Telluride’s slopes and dining deliver a winter experience that rivals the Alps


Every winter, for more than a decade, I have joined a dozen or so friends for a Europe ski trip. Our tradition has taken us to mountain towns, both renowned and obscure, in Switzerland, Austria, France and Italy. We go to schuss down impossibly picturesque pistes but also to indulge in leisurely wine-paired lunches served in charming, family-run chalets. In Europe, skiing is a lifestyle as much as it is a sport. The perfect day isn’t about first-chair to last-chair bragging rights. A great day involves skiing across borders from Switzerland to Italy to lunch on lobster pasta paired with Barolo, enjoy a digestif of amaro on the sun deck then ski back home in time for an après ski gluhwein served at a barn-turned-bar.

In 2020, we just managed to sneak in a trip to the charming Austrian ski area of Saalbach-Hinterglemm ahead of a global shutdown. This summer, we optimistically began our ritual vote, which determined that Europe ski trip 2021 would take place in Zermatt. But with European borders showing no signs of reopening, we ultimately admitted defeat. We’d have to wait until 2022 to enjoy fondue feasts and views of the Matterhorn. This winter, we’d need to get our European ski fix stateside.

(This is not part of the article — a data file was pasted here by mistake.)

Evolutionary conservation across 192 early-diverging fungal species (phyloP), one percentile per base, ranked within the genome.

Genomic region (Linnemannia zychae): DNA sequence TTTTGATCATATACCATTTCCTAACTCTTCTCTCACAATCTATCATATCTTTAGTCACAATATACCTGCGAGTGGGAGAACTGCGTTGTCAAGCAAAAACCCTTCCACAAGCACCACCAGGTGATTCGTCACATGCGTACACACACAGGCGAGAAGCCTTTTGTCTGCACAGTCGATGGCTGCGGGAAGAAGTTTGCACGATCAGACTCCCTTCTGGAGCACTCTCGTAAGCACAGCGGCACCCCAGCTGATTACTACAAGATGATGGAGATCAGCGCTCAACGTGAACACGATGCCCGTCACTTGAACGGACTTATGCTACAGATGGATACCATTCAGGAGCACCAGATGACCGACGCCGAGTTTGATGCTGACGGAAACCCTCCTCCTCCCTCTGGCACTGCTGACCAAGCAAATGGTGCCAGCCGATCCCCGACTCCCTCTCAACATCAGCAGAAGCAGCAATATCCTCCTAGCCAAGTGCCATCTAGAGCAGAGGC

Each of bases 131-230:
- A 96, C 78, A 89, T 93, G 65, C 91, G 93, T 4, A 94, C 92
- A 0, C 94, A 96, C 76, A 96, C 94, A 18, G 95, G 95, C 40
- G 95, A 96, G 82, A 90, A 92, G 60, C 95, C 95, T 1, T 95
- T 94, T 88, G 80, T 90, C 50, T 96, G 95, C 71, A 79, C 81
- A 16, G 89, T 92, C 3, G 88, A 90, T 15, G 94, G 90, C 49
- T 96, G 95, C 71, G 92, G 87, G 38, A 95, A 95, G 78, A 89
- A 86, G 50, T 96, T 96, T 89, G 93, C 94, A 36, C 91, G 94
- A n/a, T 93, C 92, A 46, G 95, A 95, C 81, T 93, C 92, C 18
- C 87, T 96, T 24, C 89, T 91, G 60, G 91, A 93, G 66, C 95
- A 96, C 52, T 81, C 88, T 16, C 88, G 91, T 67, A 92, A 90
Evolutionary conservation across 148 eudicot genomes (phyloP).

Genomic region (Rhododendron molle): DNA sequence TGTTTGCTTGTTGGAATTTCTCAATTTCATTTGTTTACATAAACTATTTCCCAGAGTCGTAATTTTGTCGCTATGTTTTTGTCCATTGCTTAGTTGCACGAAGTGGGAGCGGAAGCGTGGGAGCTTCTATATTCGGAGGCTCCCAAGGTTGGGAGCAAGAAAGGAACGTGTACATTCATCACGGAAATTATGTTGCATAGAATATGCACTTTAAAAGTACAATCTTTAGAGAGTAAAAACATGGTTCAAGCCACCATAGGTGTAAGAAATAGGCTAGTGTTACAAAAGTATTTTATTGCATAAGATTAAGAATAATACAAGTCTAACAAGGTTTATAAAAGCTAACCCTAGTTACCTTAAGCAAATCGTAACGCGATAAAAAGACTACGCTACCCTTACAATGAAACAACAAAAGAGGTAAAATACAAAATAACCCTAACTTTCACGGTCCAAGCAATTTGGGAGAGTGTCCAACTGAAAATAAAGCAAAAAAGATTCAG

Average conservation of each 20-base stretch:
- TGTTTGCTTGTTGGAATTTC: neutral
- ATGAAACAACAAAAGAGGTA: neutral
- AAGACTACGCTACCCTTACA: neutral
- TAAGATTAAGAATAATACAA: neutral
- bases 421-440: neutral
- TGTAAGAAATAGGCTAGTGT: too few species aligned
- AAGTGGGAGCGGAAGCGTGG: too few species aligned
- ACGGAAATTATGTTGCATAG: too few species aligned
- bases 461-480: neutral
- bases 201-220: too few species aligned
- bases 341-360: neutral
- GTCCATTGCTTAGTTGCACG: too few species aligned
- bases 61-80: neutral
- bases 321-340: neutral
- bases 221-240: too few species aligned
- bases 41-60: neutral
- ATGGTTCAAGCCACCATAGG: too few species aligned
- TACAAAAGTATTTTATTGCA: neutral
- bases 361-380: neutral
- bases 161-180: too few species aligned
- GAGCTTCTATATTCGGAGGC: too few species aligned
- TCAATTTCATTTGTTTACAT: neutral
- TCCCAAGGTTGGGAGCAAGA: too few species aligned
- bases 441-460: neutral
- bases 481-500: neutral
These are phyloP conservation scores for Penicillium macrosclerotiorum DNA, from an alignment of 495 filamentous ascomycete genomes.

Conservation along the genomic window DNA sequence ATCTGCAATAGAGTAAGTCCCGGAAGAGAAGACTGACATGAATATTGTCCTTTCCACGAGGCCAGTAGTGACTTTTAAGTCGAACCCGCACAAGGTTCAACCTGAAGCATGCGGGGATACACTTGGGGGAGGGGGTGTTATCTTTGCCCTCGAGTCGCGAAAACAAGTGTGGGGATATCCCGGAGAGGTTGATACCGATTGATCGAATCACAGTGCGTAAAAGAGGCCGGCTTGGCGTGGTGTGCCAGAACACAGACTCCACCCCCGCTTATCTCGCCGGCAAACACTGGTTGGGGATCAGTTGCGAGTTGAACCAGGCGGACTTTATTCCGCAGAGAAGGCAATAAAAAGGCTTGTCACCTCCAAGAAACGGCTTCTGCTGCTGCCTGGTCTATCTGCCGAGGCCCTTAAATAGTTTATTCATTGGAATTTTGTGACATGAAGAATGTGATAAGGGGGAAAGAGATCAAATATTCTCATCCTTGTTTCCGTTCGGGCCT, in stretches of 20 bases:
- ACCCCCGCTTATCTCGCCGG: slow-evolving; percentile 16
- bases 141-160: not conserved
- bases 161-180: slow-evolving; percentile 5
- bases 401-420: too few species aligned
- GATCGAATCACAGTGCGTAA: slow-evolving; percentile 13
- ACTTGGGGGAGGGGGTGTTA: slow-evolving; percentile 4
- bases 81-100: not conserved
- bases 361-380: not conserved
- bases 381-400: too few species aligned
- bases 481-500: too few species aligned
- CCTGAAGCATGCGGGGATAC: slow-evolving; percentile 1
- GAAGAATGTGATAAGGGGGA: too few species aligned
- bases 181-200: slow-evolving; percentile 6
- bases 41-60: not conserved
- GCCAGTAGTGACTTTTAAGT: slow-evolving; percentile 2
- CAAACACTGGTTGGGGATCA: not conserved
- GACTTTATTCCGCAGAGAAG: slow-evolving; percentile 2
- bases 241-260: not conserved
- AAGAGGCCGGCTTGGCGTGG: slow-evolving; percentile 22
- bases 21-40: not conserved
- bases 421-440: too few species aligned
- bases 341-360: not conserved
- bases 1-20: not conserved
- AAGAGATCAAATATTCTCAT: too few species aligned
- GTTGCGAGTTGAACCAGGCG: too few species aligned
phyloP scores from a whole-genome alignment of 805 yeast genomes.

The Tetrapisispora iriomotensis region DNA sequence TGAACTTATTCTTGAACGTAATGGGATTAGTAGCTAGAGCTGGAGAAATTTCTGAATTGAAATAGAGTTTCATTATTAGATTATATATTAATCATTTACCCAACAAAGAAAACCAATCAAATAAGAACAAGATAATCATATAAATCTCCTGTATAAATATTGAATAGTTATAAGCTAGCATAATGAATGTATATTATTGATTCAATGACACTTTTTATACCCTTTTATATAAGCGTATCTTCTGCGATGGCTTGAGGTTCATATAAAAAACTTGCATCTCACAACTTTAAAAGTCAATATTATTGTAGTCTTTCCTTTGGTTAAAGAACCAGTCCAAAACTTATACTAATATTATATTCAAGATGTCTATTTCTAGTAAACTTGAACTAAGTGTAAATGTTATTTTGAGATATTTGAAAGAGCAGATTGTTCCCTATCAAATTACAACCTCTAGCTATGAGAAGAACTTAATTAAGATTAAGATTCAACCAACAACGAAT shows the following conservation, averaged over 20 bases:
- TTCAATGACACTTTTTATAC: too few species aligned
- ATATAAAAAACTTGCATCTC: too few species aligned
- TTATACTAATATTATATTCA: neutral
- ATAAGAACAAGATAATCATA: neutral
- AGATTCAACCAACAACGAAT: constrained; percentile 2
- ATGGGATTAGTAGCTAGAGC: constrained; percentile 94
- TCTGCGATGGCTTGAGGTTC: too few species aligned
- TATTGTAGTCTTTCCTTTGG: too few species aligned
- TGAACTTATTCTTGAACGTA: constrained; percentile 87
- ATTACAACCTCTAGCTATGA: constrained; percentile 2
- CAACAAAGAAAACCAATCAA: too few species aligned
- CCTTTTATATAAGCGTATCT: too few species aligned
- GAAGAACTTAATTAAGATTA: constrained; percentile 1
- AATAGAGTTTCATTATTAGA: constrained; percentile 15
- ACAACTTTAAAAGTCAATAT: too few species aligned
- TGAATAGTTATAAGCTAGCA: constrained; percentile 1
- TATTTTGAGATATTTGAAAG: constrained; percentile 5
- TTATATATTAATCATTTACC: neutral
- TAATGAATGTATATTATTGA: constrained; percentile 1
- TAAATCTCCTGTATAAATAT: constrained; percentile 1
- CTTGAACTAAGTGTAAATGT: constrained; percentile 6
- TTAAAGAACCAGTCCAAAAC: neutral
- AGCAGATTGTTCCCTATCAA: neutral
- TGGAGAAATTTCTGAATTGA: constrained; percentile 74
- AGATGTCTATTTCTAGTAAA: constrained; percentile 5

It was one of my Swiss friends who suggested Telluride. This southwestern Colorado town, tucked into a remote canyon in the San Juan Mountains, is often referred to as the Switzerland of America due to its dramatic peaks — geologically younger and more jagged than other ranges in Colorado — and low-key vibe. It’s also one of the hardest ski resorts to get to in North America; my excuse as a five-year resident of Colorado for sticking to more accessible Front Range resorts like Vail and Breckenridge.

In pandemic times, extra effort for fewer crowds has become a travel mantra. And news that Auberge Resorts Collection recently took over the slope-side Madeline Hotel made a visit this season all the more enticing. Telluride is…